Spying On Your Paid Search Competitors refers to several tools that allow for competitive analysis even if you don't pay for search terms. They are
I ran a Spyfu search to see how we show up for a search on "kinesiology Phd" and found that there's not much competition for that set of terms. However, once I dug a little deeper I found searches for "PhD programs in education." And that's not a phrase I've tried to optimize for. I assumed that students ready for a doctorate would have a more specific program or field in mind. And right in front of me is evidence that the search economy finds that phrase profitable. So I immediately changed the page we have listing our doctorates in education and human development. Gone is the word "doctorate."
The Compete tool will allow you to compare traffic from three top level domains. So I can compare how the University (umn.edu) stacks up to Columbia (columbia.edu), but not how my college (cehd.umn.edu) stacks up against Teacher's College (tc.columbia.edu/) at Columbia. it's too bad because this site gives information on how engaged the visitors are and it gives the top three keyword phrases which drive visitors to the site. Paying for the service might make this site more helpful.
Alexa hasn't changed much over the years. And while it also limits data to the top level domain, it provided this little tidbit:
Where people go on Umn.edu:
When many of us think social media we think Facebook and MySpace and YouTube. It also includes other tools and platforms that allow for interaction. It doesn't only have to be "social" conversation. It includes bookmarking adn content sharing tools such as Delicious and Digg.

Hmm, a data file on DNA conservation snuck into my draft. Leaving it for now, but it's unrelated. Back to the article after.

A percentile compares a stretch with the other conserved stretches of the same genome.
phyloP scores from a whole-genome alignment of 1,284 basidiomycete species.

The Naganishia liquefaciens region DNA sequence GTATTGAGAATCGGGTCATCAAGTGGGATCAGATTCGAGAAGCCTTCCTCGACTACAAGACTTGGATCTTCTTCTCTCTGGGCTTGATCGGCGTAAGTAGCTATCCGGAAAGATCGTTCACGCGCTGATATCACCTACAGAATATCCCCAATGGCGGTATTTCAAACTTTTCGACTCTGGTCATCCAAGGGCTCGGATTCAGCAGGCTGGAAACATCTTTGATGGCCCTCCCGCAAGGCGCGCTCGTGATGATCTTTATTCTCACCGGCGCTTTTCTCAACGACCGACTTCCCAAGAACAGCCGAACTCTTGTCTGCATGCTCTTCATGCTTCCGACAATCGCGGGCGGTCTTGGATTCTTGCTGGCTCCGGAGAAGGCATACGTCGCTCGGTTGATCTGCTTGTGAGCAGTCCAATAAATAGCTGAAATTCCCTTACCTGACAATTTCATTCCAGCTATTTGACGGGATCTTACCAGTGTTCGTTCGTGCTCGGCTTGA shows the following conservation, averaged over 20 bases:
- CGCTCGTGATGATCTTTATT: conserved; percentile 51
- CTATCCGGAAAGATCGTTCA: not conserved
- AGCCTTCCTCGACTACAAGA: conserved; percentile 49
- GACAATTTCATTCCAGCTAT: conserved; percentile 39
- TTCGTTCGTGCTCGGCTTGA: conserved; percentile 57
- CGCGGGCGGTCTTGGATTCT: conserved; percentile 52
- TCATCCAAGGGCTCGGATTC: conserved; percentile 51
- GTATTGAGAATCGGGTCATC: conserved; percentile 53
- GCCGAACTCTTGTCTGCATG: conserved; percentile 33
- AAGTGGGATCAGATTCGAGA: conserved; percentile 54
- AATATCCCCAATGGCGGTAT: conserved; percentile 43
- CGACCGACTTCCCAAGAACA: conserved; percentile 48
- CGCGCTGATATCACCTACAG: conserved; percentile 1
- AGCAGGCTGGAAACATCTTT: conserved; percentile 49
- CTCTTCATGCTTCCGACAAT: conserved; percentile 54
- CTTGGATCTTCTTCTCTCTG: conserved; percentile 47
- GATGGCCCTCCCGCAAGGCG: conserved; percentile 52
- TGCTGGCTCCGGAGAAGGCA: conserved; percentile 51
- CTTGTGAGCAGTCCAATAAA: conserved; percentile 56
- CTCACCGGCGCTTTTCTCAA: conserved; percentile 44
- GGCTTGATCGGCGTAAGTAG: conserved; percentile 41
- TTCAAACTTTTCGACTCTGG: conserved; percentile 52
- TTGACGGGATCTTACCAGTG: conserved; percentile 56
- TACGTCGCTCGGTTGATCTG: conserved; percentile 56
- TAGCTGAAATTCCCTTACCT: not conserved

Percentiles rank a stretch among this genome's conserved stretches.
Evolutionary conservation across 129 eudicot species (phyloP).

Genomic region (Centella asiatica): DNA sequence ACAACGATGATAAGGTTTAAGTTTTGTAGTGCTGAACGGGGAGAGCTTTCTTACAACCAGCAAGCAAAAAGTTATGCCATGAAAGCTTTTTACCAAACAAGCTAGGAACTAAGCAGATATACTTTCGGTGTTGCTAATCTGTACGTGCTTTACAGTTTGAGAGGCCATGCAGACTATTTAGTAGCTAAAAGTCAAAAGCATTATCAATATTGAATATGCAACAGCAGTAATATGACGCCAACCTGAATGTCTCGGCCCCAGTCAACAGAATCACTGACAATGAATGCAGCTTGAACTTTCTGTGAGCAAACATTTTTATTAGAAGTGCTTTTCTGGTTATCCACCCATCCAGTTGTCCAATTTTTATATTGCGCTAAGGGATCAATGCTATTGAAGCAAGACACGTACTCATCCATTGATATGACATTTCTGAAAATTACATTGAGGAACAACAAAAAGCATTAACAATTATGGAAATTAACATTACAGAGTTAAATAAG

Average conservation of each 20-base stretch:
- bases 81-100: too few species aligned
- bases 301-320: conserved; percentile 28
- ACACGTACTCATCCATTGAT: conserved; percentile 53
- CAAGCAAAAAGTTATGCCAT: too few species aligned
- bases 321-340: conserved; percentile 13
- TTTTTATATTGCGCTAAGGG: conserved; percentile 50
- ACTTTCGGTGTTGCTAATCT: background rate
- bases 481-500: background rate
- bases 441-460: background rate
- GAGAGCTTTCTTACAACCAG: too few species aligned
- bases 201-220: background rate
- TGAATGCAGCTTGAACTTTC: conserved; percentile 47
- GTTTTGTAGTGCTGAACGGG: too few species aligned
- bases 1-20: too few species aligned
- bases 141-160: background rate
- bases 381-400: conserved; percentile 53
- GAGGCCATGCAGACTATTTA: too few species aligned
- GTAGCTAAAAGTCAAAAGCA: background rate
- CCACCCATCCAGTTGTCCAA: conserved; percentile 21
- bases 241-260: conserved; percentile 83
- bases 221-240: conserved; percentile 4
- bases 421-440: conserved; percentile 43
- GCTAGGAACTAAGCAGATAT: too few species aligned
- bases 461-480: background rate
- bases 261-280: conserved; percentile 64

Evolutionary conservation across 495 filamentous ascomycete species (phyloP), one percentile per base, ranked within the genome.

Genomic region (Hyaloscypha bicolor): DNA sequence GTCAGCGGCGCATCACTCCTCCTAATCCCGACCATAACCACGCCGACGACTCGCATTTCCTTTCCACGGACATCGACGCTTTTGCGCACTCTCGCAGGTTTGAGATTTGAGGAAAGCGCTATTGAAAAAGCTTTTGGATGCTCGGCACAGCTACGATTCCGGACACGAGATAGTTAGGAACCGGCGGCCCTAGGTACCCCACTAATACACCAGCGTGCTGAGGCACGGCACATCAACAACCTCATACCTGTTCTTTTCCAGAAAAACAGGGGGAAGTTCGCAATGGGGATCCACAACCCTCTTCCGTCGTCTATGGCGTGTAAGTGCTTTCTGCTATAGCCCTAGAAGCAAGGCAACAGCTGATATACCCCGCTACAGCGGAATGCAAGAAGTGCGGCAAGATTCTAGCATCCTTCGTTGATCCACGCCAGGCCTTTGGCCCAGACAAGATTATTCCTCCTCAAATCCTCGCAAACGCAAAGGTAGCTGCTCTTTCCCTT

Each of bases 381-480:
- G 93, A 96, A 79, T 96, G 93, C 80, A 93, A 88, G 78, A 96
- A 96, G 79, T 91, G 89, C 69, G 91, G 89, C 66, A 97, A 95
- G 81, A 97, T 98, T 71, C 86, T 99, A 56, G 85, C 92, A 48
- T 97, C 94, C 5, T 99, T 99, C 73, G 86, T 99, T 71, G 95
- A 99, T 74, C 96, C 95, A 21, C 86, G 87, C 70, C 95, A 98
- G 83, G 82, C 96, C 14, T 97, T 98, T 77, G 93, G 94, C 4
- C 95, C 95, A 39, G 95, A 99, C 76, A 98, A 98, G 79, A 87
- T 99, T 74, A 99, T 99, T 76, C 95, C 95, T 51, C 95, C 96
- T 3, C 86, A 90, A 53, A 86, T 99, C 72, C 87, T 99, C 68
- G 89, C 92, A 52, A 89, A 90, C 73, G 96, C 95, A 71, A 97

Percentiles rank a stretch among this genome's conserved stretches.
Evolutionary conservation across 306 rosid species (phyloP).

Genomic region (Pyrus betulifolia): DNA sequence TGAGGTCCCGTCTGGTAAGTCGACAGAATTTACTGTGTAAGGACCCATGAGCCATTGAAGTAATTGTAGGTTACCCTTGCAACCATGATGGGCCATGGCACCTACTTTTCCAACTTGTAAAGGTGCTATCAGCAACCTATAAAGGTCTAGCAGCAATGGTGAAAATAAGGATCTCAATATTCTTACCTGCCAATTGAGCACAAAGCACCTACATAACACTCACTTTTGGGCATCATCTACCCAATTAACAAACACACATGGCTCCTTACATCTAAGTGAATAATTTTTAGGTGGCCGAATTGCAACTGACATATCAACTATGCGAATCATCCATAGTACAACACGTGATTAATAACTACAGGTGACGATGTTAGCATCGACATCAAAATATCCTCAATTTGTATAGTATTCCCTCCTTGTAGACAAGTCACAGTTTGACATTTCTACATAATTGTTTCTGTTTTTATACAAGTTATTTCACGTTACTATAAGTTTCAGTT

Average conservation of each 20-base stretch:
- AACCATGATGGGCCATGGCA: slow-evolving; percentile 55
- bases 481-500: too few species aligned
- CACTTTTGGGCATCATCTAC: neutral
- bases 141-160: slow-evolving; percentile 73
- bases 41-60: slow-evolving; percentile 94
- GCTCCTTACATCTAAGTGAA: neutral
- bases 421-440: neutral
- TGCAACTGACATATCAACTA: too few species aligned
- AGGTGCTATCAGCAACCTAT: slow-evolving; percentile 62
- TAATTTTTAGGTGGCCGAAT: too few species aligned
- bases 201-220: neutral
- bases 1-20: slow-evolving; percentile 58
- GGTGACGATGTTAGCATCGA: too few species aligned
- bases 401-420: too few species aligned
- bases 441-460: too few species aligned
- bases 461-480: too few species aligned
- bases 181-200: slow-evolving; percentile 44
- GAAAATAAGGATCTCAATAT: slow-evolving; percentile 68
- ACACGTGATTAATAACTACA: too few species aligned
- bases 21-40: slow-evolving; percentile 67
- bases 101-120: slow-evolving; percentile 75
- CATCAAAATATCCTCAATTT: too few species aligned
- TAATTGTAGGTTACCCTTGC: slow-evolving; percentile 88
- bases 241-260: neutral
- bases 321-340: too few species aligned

Higher education hasn't made the most of this media yet. But here are a few good tips on how to optimize current Web pages for the social media.
I encourage you to read the entries, but here's the synopsis (really not that different from general optimization rules):
1) Increase your linkability
2) Make tagging and bookmarking easy
3) Reward inbound links
4) Help your content travel
5) Encourage the mashup
6) Be a user resource, even if it doesn’t help you
7) Reward helpful and valuable users
9) Know how to target your audience
10) Create content
11) Be real
12) Don’t forget your roots, be humble
13) Don’t be afraid to try new things, stay fresh
14) Develop a SMO strategy
15) Choose your SMO tactics wisely.
16) Make SMO part of your process and best practices
I have to confess that while I've used many social networking sites and visited many others, I rely only on a few. I subscribe to newsfeeds of a few blogs for work and pleasure and I've watched what others in higher education have been doing.
Right now I'm interested in making it easier to share and bookmark our college's research. But I have yet to add the widgets to make that possible from our Web site. Our blog site has the RSS feed and a simple script I found for adding the feed directly into iGoogle. Our internal audience isn't filled with early adopters and many have no idea what an RSS feed even is.